2. The method of claim 1 wherein the fluid is wellbore fluid.
3. The method of claim 1 wherein the step of forming a passageway through a wellbore casing comprising milling.
4. The method of claim 1, wherein the step of excavating into a formation creates a passage in the formation.
5. The method of claim 4 wherein the passage is disposed substantially perpendicular to the wellbore.
Description
RELATED APPLICATIONS

This application is a continuation-in-part of co-pending U.S. application Ser. No. 11/323,683 filed Dec. 30, 2005, the full disclosure of which is hereby incorporated by reference herein.

BACKGROUND OF THE INVENTION

1. Field of the Invention

The invention relates generally to the field of excavation of subterranean formations. More specifically, the present invention relates to a method and apparatus of excavating using a self-contained system disposable within a wellbore. The present invention involves a method and apparatus for excavating using ultra-high pressure fluids. Though the subject invention has many uses, one of its primary uses is to perforate a well and/or stimulate production in that well.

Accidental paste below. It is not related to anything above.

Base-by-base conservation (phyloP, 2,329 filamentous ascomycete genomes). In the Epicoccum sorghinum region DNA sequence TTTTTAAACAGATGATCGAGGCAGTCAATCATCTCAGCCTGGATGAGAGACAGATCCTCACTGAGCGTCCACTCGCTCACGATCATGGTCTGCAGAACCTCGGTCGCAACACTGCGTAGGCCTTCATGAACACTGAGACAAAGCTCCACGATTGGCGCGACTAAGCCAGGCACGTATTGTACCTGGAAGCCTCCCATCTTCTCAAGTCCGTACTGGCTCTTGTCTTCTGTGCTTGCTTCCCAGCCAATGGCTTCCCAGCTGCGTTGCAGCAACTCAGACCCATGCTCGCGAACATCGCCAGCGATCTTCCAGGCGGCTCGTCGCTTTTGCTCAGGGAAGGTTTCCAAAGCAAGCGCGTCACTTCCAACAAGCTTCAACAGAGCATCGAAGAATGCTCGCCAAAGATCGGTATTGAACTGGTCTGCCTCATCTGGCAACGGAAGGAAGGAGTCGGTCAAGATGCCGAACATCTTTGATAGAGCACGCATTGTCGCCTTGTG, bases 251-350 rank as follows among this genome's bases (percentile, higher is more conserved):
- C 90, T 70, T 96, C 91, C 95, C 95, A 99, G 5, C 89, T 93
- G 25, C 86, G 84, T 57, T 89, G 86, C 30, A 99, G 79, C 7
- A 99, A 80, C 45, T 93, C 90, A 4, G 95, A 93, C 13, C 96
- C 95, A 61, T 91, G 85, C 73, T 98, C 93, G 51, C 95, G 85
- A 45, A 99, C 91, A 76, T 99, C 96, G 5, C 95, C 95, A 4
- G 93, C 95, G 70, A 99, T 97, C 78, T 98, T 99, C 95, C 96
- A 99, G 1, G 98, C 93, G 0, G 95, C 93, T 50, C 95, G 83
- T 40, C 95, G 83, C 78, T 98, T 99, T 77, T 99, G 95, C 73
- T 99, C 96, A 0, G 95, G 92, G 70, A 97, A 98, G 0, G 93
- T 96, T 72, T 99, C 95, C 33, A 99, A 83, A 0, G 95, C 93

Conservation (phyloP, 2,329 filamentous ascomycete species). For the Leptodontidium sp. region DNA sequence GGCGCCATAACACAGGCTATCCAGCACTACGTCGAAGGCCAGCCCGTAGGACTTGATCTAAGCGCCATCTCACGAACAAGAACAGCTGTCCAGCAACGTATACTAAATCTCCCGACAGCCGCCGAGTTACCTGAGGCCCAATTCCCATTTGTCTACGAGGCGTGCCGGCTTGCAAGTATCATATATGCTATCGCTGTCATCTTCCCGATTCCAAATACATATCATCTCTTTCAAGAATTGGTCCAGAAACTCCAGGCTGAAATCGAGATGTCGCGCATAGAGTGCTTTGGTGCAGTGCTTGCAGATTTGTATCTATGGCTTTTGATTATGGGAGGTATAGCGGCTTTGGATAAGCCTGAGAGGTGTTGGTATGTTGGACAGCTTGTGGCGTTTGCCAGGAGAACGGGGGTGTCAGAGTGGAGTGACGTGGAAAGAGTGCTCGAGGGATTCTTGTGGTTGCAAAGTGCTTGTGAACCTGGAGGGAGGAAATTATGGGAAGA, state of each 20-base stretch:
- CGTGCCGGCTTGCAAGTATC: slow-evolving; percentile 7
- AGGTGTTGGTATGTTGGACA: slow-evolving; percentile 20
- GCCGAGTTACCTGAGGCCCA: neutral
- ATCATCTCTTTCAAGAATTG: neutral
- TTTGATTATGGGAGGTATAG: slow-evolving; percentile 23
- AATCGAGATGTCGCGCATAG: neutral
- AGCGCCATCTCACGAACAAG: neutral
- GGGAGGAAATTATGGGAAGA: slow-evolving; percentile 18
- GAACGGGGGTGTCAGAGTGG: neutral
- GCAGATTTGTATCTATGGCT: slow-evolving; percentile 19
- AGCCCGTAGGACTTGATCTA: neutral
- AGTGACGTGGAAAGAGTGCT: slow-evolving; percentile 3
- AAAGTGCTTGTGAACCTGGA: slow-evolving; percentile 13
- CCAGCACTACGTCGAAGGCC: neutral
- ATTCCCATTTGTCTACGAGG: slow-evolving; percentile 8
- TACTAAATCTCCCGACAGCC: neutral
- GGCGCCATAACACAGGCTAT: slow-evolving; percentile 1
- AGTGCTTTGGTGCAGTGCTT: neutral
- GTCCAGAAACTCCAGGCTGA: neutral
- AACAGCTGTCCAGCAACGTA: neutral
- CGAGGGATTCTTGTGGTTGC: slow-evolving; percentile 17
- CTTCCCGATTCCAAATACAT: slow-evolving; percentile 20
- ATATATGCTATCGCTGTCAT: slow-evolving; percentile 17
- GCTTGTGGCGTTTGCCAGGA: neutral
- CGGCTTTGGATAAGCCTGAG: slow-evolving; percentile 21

2. Description of Related Art

Wellbores for use in subterranean extraction of hydrocarbons generally comprise a primary section running in a substantial vertical direction along its length. Secondary wellbores may be formed from the primary wellbore into the subterranean rock formation surrounding the primary wellbore. The secondary wellbores are usually formed to enhance the hydrocarbon production of the primary wellbore and can be excavated just after formation of the primary wellbore. Alternatively, secondary wellbores can be made after the primary wellbore has been in use for some time. Typically the secondary wellbores have a smaller diameter than that of the primary wellbores and are often formed in a substantially horizontal orientation.